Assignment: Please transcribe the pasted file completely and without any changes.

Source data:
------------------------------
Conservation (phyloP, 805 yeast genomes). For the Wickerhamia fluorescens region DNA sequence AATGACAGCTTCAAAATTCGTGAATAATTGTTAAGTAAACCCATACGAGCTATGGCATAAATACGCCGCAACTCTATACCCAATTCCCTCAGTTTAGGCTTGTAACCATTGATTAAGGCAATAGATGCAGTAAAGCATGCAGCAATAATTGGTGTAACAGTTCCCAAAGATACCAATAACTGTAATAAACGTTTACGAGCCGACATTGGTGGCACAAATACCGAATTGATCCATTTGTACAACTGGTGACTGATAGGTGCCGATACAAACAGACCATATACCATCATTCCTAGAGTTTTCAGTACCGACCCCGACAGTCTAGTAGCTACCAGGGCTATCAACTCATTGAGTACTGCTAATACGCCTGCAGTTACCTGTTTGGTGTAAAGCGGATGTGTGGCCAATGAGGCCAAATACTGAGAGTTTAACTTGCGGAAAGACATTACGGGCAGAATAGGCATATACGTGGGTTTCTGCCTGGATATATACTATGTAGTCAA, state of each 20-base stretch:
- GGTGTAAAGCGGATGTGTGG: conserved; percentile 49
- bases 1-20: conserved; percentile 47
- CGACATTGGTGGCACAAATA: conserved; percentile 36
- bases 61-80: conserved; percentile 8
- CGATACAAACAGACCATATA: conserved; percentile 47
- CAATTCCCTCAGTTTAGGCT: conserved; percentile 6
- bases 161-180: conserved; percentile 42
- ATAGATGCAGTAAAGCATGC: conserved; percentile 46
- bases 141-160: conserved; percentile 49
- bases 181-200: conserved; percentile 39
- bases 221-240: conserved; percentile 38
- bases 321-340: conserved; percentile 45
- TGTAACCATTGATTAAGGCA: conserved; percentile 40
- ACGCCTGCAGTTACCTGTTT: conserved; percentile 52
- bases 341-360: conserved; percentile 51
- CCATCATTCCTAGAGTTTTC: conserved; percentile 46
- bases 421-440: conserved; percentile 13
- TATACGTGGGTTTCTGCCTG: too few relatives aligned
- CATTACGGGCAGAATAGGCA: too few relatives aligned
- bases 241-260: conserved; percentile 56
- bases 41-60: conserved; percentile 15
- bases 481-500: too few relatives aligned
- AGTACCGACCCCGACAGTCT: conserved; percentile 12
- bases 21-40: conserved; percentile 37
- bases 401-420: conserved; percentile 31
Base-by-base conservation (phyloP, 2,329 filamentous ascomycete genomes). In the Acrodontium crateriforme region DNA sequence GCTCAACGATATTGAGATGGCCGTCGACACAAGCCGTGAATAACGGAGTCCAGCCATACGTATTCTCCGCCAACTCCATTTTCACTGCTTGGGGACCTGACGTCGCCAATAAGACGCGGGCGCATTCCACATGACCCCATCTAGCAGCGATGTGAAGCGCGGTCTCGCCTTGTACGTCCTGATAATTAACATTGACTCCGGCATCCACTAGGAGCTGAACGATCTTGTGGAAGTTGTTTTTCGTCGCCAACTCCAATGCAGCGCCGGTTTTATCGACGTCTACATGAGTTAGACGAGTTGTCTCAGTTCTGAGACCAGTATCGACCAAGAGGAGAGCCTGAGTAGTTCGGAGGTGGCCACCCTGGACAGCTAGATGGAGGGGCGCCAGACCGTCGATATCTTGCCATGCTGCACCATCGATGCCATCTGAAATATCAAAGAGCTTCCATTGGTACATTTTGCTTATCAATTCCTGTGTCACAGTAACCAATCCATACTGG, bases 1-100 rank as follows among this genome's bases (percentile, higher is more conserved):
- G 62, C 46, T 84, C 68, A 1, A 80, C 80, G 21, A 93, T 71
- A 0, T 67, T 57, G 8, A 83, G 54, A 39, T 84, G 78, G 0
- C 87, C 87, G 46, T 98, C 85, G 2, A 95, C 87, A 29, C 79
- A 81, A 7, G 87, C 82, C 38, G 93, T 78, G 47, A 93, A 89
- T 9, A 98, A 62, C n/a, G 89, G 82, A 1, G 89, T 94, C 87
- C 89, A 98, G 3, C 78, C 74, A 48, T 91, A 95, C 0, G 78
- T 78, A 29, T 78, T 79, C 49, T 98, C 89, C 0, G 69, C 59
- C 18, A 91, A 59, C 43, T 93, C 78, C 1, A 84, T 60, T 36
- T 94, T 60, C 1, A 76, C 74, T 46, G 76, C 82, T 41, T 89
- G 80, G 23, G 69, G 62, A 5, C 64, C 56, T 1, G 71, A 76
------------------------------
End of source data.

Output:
Conservation (phyloP, 805 yeast genomes). For the Wickerhamia fluorescens region DNA sequence AATGACAGCTTCAAAATTCGTGAATAATTGTTAAGTAAACCCATACGAGCTATGGCATAAATACGCCGCAACTCTATACCCAATTCCCTCAGTTTAGGCTTGTAACCATTGATTAAGGCAATAGATGCAGTAAAGCATGCAGCAATAATTGGTGTAACAGTTCCCAAAGATACCAATAACTGTAATAAACGTTTACGAGCCGACATTGGTGGCACAAATACCGAATTGATCCATTTGTACAACTGGTGACTGATAGGTGCCGATACAAACAGACCATATACCATCATTCCTAGAGTTTTCAGTACCGACCCCGACAGTCTAGTAGCTACCAGGGCTATCAACTCATTGAGTACTGCTAATACGCCTGCAGTTACCTGTTTGGTGTAAAGCGGATGTGTGGCCAATGAGGCCAAATACTGAGAGTTTAACTTGCGGAAAGACATTACGGGCAGAATAGGCATATACGTGGGTTTCTGCCTGGATATATACTATGTAGTCAA, state of each 20-base stretch:
- GGTGTAAAGCGGATGTGTGG: conserved; percentile 49
- bases 1-20: conserved; percentile 47
- CGACATTGGTGGCACAAATA: conserved; percentile 36
- bases 61-80: conserved; percentile 8
- CGATACAAACAGACCATATA: conserved; percentile 47
- CAATTCCCTCAGTTTAGGCT: conserved; percentile 6
- bases 161-180: conserved; percentile 42
- ATAGATGCAGTAAAGCATGC: conserved; percentile 46
- bases 141-160: conserved; percentile 49
- bases 181-200: conserved; percentile 39
- bases 221-240: conserved; percentile 38
- bases 321-340: conserved; percentile 45
- TGTAACCATTGATTAAGGCA: conserved; percentile 40
- ACGCCTGCAGTTACCTGTTT: conserved; percentile 52
- bases 341-360: conserved; percentile 51
- CCATCATTCCTAGAGTTTTC: conserved; percentile 46
- bases 421-440: conserved; percentile 13
- TATACGTGGGTTTCTGCCTG: too few relatives aligned
- CATTACGGGCAGAATAGGCA: too few relatives aligned
- bases 241-260: conserved; percentile 56
- bases 41-60: conserved; percentile 15
- bases 481-500: too few relatives aligned
- AGTACCGACCCCGACAGTCT: conserved; percentile 12
- bases 21-40: conserved; percentile 37
- bases 401-420: conserved; percentile 31
Base-by-base conservation (phyloP, 2,329 filamentous ascomycete genomes). In the Acrodontium crateriforme region DNA sequence GCTCAACGATATTGAGATGGCCGTCGACACAAGCCGTGAATAACGGAGTCCAGCCATACGTATTCTCCGCCAACTCCATTTTCACTGCTTGGGGACCTGACGTCGCCAATAAGACGCGGGCGCATTCCACATGACCCCATCTAGCAGCGATGTGAAGCGCGGTCTCGCCTTGTACGTCCTGATAATTAACATTGACTCCGGCATCCACTAGGAGCTGAACGATCTTGTGGAAGTTGTTTTTCGTCGCCAACTCCAATGCAGCGCCGGTTTTATCGACGTCTACATGAGTTAGACGAGTTGTCTCAGTTCTGAGACCAGTATCGACCAAGAGGAGAGCCTGAGTAGTTCGGAGGTGGCCACCCTGGACAGCTAGATGGAGGGGCGCCAGACCGTCGATATCTTGCCATGCTGCACCATCGATGCCATCTGAAATATCAAAGAGCTTCCATTGGTACATTTTGCTTATCAATTCCTGTGTCACAGTAACCAATCCATACTGG, bases 1-100 rank as follows among this genome's bases (percentile, higher is more conserved):
- G 62, C 46, T 84, C 68, A 1, A 80, C 80, G 21, A 93, T 71
- A 0, T 67, T 57, G 8, A 83, G 54, A 39, T 84, G 78, G 0
- C 87, C 87, G 46, T 98, C 85, G 2, A 95, C 87, A 29, C 79
- A 81, A 7, G 87, C 82, C 38, G 93, T 78, G 47, A 93, A 89
- T 9, A 98, A 62, C n/a, G 89, G 82, A 1, G 89, T 94, C 87
- C 89, A 98, G 3, C 78, C 74, A 48, T 91, A 95, C 0, G 78
- T 78, A 29, T 78, T 79, C 49, T 98, C 89, C 0, G 69, C 59
- C 18, A 91, A 59, C 43, T 93, C 78, C 1, A 84, T 60, T 36
- T 94, T 60, C 1, A 76, C 74, T 46, G 76, C 82, T 41, T 89
- G 80, G 23, G 69, G 62, A 5, C 64, C 56, T 1, G 71, A 76